The north's Deputy First Minister Martin McGuinness was not welcome to attend the funeral yesterday of David Black, 52, the first prison warden to be shot dead by paramilitaries in 20 years.
According to The Sun, bereaved family members refused the offer from McGuinness to attend. Black was ambushed by dissident republicans as he drove to work at Maghaberry Prison in County Antrim last Thursday.
Yesterday Black's colleagues from the Northern Ireland Prison Service reportedly carried his coffin at his funeral on Tuesday as a kilt-wearing bagpiper played a lament through the empty streets of Cookstown, County Tyrone.
Family members, including his son Kyle, brought the married father-of-two's body on the final few steps into Molesworth Presbyterian Church.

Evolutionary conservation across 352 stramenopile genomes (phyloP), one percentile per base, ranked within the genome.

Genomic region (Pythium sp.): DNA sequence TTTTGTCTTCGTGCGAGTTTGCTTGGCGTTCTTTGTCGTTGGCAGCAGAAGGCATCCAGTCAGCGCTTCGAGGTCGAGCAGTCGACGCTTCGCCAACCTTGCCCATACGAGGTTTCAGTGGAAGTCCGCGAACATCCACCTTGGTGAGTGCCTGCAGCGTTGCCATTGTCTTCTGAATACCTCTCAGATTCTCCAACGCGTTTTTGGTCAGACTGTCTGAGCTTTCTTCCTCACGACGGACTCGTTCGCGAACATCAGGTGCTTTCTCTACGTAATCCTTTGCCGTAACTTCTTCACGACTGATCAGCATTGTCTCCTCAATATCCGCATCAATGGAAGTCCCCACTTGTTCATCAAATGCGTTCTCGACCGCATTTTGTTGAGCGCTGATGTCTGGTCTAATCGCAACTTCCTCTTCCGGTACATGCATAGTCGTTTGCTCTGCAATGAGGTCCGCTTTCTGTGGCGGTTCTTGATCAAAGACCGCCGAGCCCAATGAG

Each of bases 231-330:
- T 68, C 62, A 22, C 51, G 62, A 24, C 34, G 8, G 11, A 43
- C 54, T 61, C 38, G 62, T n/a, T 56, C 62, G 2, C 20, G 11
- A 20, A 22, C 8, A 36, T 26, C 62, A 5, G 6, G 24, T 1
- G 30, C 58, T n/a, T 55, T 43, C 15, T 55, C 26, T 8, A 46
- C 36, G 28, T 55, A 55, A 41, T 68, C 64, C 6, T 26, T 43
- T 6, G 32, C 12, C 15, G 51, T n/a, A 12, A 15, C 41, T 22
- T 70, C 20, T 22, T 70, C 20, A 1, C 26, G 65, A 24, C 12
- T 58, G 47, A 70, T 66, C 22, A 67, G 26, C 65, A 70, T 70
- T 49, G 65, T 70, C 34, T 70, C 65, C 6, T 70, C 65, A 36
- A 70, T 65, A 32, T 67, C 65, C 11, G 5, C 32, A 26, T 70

According to The Star, First Minister Peter Robinson, PSNI chief constable Matt Baggott and Northern Secretary Theresa Villiers all attended to hear the head of the Presbyterian Church, Dr Roy Patton, claim the attack was an attack on the whole community.
'We are together in this, totally united as churches, politicians, civic society, ordinary men and women who feel for you today in your unspeakable loss, and who in the strongest possible terms are outraged by such an evil deed,' he said, making no reference to McGuinness' absence. 'This attack on a prison officer was an attack on this whole community.'
'As a people we stand together as those who have chosen a different way than the way of violence, that we have no desire whatsoever to be dragged back into the darkness, that what you have brought about in the death of David Black is totally unacceptable as far as we are concerned as well as being totally wrong in the eyes of God,' he added.
First Minister Peter Robinson told the press that top security must be given to prison officers to prevent a repeat of Black's brutal killing. Black is the first prison officer to be killed by paramilitaries since 1993.